What are your options for selling AND buying in this competitive market?
So you’ve decided that now may be the right time to sell your home. Between April 2020 and April 2021 home prices in Columbus increased ~17%! The market is hot, and a ‘for sale’ home sparks a frenzy akin to blood in shark infested waters.
If the stars align, you’ll know exactly where you’ll be living when your home sells, but for many sellers the challenge is not selling their home, it’s buying their next one.
So, what options do you have if you are looking to sell your home and buy another at the same time?
- Sell your home with a suitable housing clause.
Put your home on the market with a contingency that states that if you do not find suitable housing within a specified timeframe, you can back out of the contract. The buyer assumes the risk that a seller may not be able to find a suitable home. While this option is not advisable in a buyer’s market, there has never been a more favorable seller’s market than we have today, so this sort of clause is not uncommon. The disadvantage of this type of clause is that it could turn away prospective buyers. A more palatable option is a limited suitable housing clause, which provides a seller with additional time to find a new home, without the ability to back out of the contract.
- Buy a new home with a sales contingency.
This is a contract contingency used by a buyer who must sell their current home in order to buy a new home. The contingency simply states that if the buyer cannot sell their current home by a certain date, then the buyer can back out of the contract. This option is best suited for a buyers market, not the seller’s market that we are currently in. However, if the buyer’s offer for the new home is high enough and the buyer’s current home is very desirable, they may be successful using this option in a seller’s market.
- The Home Equity Line Of Credit (HELOC) or Home Equity Loan.
One major challenge to buying a new home is coming up with the down payment, especially when that down payment is tied up in the form of equity in your current home. Both HELOCs and Home Equity Loans are financial products, secured by a lien on your home, that allow homeowners to tap into this equity. The HELOC is a revolving line of credit with a variable interest rate and is more like a credit card, while the Home Equity Loan is a loan typically with a fixed term and interest rate. These products can be a great way to come up with the down payment for a new home, but they are typically only available to people with very good credit (700+ credit score), and having one can also affect a buyer’s ability to qualify for a mortgage towards the purchase of the new home. Therefore, a buyer should work closely with the lender(s) to make sure their goals can be accomplished, rather than hindered.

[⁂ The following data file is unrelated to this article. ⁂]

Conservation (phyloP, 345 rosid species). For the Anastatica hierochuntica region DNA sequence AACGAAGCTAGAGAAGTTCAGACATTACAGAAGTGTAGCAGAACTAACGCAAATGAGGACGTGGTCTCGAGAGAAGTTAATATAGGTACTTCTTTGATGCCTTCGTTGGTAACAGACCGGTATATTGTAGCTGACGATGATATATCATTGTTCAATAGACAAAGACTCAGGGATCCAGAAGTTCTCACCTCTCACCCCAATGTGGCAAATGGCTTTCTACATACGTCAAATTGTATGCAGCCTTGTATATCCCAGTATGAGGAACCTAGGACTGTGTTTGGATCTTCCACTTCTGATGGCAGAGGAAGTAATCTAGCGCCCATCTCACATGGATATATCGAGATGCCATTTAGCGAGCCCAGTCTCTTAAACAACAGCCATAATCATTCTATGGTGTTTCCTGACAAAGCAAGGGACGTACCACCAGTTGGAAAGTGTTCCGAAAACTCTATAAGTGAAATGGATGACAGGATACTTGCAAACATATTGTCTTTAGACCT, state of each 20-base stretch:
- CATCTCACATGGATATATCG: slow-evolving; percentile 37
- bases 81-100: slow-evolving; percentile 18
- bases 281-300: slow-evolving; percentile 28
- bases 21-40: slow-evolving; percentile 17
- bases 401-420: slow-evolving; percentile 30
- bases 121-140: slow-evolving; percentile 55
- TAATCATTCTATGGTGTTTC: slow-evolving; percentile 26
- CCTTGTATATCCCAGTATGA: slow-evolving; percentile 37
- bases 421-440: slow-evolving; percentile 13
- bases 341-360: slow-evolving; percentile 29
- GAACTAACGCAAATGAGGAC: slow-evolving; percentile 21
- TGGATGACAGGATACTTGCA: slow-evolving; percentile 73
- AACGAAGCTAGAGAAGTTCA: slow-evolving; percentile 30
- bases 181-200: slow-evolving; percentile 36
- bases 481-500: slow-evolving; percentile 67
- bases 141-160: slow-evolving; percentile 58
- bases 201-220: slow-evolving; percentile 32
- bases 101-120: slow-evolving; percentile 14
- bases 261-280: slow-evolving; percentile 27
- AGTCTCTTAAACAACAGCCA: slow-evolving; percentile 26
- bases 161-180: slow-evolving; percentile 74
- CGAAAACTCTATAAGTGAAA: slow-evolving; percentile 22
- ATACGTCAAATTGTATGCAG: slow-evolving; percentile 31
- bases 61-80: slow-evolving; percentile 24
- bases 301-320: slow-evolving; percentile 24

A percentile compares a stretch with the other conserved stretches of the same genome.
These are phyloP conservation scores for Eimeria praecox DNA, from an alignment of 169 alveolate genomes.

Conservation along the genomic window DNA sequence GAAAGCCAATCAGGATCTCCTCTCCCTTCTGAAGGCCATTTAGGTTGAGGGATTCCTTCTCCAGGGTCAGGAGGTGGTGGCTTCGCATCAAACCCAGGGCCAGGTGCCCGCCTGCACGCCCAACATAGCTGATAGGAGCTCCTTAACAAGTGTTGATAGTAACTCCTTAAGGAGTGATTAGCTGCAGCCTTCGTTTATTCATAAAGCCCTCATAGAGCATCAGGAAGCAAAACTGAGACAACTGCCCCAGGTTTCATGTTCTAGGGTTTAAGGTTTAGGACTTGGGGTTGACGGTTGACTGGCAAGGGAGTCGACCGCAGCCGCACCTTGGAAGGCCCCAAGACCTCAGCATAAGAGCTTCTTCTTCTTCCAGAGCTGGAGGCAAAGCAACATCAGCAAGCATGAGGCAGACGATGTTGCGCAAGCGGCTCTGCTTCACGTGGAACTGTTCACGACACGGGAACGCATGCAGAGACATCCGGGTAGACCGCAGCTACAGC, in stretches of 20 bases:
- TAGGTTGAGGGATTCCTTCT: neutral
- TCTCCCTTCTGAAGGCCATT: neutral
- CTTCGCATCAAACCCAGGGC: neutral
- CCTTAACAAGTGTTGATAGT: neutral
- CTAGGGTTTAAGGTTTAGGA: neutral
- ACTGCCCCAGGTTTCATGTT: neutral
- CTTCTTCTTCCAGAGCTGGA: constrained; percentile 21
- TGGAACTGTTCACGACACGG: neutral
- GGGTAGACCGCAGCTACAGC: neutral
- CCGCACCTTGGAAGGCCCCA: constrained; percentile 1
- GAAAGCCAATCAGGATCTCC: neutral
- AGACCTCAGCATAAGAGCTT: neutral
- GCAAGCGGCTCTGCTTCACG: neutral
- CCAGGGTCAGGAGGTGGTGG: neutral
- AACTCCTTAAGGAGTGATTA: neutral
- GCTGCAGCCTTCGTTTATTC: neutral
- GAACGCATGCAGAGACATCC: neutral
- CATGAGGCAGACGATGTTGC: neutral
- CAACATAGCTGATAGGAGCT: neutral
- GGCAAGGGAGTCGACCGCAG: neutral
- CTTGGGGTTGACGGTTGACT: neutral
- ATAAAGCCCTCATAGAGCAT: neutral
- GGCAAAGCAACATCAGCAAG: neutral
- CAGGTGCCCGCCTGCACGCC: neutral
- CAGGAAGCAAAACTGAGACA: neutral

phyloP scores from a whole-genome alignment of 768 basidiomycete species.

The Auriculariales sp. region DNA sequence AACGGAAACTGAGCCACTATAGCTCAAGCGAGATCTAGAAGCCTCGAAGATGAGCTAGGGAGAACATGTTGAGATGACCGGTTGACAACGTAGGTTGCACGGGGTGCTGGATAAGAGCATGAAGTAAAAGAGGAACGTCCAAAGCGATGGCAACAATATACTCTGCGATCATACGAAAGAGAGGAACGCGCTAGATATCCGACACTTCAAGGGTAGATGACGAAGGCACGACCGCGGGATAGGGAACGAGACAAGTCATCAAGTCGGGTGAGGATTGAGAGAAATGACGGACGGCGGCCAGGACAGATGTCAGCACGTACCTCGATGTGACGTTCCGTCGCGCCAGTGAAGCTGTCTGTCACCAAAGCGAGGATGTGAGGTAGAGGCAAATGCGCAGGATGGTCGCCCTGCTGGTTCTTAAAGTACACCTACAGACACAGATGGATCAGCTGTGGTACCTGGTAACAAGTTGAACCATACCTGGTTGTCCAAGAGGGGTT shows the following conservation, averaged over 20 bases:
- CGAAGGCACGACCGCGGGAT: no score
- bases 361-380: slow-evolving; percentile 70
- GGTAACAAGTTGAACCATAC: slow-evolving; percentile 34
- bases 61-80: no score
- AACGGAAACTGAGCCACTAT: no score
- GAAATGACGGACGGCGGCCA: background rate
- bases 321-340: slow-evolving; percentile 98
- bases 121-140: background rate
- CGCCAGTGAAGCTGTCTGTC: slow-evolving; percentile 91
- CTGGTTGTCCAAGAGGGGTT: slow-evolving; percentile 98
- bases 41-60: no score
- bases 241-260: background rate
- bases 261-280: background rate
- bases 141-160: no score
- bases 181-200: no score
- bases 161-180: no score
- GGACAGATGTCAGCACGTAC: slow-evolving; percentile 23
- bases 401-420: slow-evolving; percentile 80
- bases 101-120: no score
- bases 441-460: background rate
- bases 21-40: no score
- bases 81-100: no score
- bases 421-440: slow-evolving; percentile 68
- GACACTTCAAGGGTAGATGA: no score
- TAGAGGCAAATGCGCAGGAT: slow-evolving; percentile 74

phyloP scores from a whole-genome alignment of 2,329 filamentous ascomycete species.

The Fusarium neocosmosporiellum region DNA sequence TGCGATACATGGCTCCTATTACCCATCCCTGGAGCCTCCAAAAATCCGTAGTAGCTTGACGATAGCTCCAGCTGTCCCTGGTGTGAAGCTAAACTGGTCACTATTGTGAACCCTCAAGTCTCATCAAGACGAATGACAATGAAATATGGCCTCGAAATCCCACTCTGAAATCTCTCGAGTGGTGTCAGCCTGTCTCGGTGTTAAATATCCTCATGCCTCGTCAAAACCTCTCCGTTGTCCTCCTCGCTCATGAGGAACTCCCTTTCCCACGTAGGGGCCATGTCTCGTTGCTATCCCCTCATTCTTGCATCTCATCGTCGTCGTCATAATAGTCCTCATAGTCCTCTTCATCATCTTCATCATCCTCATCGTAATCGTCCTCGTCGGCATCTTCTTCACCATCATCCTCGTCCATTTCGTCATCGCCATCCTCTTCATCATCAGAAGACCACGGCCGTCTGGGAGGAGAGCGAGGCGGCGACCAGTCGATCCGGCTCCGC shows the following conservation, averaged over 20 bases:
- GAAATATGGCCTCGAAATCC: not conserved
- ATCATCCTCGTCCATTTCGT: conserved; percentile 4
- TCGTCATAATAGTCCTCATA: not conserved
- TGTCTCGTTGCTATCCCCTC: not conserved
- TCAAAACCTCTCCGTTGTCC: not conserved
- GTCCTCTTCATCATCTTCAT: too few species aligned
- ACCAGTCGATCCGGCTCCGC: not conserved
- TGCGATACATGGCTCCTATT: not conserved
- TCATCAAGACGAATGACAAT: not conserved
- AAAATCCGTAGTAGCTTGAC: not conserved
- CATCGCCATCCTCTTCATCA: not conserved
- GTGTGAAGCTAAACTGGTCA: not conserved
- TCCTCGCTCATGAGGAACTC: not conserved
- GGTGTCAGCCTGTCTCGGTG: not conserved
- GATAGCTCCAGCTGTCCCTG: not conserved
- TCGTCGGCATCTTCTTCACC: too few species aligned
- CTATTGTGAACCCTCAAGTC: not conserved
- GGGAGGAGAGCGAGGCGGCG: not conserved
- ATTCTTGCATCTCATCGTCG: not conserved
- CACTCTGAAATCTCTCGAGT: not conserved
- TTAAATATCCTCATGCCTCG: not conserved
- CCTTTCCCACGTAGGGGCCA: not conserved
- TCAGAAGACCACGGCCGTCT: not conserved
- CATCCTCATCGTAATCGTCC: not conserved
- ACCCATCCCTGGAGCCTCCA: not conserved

- Sell to an iBuyer (Instant Buyer) like Opendoor, Offerpad, Zillow Offers.
An iBuyer is a company that makes cash offers for your home, typically within 24 hours of submitting an online application. The advantages of using an iBuyer include selling your home quickly to a cash buyer and not having to make any repairs, wait for inspections, appraisals, loan underwriting, etc. Disadvantages include not getting top dollar for the home, and iBuyers not being available in all areas. One misconception is that by selling to an iBuyer you can avoid paying real estate agent commissions, but as the iBuyer will likely charge other fees e.g. listing fees, you may not save much or any money in the long run.
- Stretch out the closing.
In lieu of a suitable housing clause, the seller can negotiate a longer closing period. While most transactions close within 30 days, there is no requirement for how quickly they should close. A buyer and seller can negotiate a longer closing period, which allows more time for the seller to find a new home.
- The lease back.
An ‘Use and Occupancy Agreement’ allows the seller to continue to live in their home as a tenant for an agreed upon period of time after closing. One major disadvantage of this option is that because the transaction would’ve already closed, if the seller/tenant causes damage to the property, the buyer’s only recourse may be to file a lawsuit. Other factors to consider include eviction laws and property and liability insurance.
- Find temporary housing.
While this may not be the most desirable option for the seller, it is a good option nonetheless. Common short term living options include moving in with family or friends, month to month leasing, extended stay hotels, and house sitting. The seller can limit their packing and unpacking to just once by using portable storage solutions like PODS or U-Box Containers (UHaul). Temporary housing reduces much of the stress and anxiety of feeling rushed to find a new home.
Simultaneously buying a new home while selling another is common practice. However the options outlined above may not be a great fit for you, based on your risk-tolerance. You should discuss your situation with a licensed sales agent, who can help you navigate the process, and make the experience go smoothly.